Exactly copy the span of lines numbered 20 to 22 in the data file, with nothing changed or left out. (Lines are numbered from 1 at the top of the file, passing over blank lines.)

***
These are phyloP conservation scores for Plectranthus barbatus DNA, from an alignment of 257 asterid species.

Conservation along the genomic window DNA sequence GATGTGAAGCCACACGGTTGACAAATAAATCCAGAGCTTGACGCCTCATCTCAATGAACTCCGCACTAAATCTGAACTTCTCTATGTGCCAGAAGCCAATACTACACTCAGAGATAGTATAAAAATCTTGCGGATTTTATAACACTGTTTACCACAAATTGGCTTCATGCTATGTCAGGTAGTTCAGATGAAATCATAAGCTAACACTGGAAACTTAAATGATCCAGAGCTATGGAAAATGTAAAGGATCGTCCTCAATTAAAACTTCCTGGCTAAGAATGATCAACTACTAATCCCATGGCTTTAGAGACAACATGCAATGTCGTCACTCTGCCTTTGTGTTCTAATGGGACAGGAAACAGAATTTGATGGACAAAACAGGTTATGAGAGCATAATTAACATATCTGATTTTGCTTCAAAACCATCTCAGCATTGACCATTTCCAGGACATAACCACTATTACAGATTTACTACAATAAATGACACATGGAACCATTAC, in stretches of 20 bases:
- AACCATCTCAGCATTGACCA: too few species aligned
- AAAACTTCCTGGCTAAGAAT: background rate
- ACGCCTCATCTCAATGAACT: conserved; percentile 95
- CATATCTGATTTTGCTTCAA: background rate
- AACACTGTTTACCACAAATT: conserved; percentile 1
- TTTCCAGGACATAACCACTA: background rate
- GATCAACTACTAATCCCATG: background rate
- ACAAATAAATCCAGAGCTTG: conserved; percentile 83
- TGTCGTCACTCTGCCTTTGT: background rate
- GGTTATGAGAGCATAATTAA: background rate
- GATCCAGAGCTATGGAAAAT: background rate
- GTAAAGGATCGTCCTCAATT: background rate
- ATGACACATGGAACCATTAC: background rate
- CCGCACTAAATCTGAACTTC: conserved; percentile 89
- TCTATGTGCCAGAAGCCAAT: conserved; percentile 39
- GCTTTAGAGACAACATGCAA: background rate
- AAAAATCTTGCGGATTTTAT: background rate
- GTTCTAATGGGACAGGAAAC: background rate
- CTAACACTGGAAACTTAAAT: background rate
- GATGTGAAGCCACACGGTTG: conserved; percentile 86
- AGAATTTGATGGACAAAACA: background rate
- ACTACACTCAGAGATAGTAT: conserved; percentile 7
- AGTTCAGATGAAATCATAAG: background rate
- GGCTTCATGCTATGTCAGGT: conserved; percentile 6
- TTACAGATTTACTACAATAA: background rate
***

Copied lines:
- GTTCTAATGGGACAGGAAAC: background rate
- CTAACACTGGAAACTTAAAT: background rate
- GATGTGAAGCCACACGGTTG: conserved; percentile 86